There's never even an insinuation that Dan is writing the book to provide a living for his family, and given that zero of your decisions seem to change which or how the chapters play out, all the more reason for the player to never help him do it unless you think supporting his pride/hubris as a writer is important. The characters certainly never act like the book is at all important to their well-being. That said, Dan's choice is almost always about industriousness, the other two choices are usually about him satisfying the demands of his family, so it would make a lot of sense if you could 'lose' the game by failing to help him write a good book and meet deadlines. Several of the choices -seem- like they would be weighted to give you a better score with both the book and with the family, but that does not actually appear to be the case.

Finally, I did not feel any of the decisions were particularly hard or weighty, and I feel I would not ever have made different decisions at any point in the game. The fully linear chapters and extremely repetative gameplay made my stomach hurt with frustration as I wanted and tried to hurry up and finish. The ending (as with all of the chapter plots) was mundane and predictable. The character outcomes were clearly linked to a hidden score and had no relationship to any of the actual decisions made throughout the storyline.

If I didn't get this game with a bundle, I would be extremely upset about having paid any specific sum of money for the product.

And, there you have it, folks. A review that nearly took longer to write than the game took to finish.

Edit: Clarified the intro paragraph.
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61 von 78 Personen (78 %) fanden dieses Review hilfreich
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3.0 Std. insgesamt
Verfasst: 10. Dezember 2013
The Novelist is a story driven adventure game that takes place in a summer home. The main character, Dan, takes his family to this place so he can get away from the city and focus on his book. You don't actually play Dan, or any of his family members, you play some sort of ghost, who is trying to influence their lives.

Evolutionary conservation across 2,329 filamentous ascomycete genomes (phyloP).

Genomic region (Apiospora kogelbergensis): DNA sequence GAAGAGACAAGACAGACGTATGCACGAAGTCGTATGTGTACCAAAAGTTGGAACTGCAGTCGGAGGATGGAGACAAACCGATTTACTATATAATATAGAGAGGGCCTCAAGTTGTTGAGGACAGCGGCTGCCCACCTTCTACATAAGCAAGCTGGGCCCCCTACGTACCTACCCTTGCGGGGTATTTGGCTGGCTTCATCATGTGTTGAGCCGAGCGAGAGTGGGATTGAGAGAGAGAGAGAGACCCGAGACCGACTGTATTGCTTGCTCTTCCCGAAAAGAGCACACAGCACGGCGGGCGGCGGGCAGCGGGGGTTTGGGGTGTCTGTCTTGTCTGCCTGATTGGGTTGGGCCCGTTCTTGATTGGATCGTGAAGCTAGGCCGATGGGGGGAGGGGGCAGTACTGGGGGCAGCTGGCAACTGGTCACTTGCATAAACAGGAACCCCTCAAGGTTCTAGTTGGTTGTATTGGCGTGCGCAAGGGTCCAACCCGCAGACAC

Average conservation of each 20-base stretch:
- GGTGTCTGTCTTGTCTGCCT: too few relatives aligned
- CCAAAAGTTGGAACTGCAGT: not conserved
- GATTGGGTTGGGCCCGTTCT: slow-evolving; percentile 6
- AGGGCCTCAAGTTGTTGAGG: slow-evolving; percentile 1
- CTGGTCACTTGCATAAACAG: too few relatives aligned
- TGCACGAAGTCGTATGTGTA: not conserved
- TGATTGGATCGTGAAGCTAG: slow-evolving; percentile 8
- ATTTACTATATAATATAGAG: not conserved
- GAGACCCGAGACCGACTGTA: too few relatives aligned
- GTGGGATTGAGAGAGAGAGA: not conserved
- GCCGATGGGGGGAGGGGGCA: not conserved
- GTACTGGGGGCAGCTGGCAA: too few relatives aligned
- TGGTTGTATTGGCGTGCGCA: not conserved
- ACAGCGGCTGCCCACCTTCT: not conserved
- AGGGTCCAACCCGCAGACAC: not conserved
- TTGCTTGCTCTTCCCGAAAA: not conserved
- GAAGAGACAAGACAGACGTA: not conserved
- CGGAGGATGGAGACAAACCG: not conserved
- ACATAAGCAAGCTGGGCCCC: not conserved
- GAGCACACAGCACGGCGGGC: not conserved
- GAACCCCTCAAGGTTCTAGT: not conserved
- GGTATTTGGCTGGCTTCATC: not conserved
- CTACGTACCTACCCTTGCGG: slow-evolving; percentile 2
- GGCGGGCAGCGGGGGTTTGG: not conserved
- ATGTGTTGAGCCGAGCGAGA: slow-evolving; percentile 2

First of all let me adress a small issue. This game is what I would consider "Art". Therefore, there isn't much in terms of the standard definition of gameplay. There are definitely choices, and different endings, but you really aren't doing much. Your watching the story unfold based on your choices. Especially if you play in story mode.

There are 2 different types of modes. Stealth and story. In story mode, the family is unable to detect you, leaving you to be able to discover clues and read their memories with ease. This is what you would want to choose to just focus on the story. Stealth includes a stealth mechanic to the game, you must remain out of site. For the first time, I'd recommend using stealth. It makes it feel more like a game, even though without the mechanic I would still call it a game.

Okay, the story. The story is great, and the choices, unlike other games that claim this, actually count. Your choices will reflect in the ending no matter which exact "ending" you choose. And I do not believe there is a perfect ending. No matter what, someone will end up disapointed one way or another. That's what I love about this game, because that is life. You can't make everyone happy. And when your in an outsider situation, that makes it even harder. The story isn't complex or epic, and it doesn't have to be. It's a simplistic story about a families life and problems. But it feels real, and I love it.

I absolutely love story driven games, and I'm glad I spend 15 bucks on The Novelist. If you enjoy games like The Stanley Parable, Gone Home, and the sort, you will love The Novelist. I surely hope people give this game a chance.

Buy At Full Price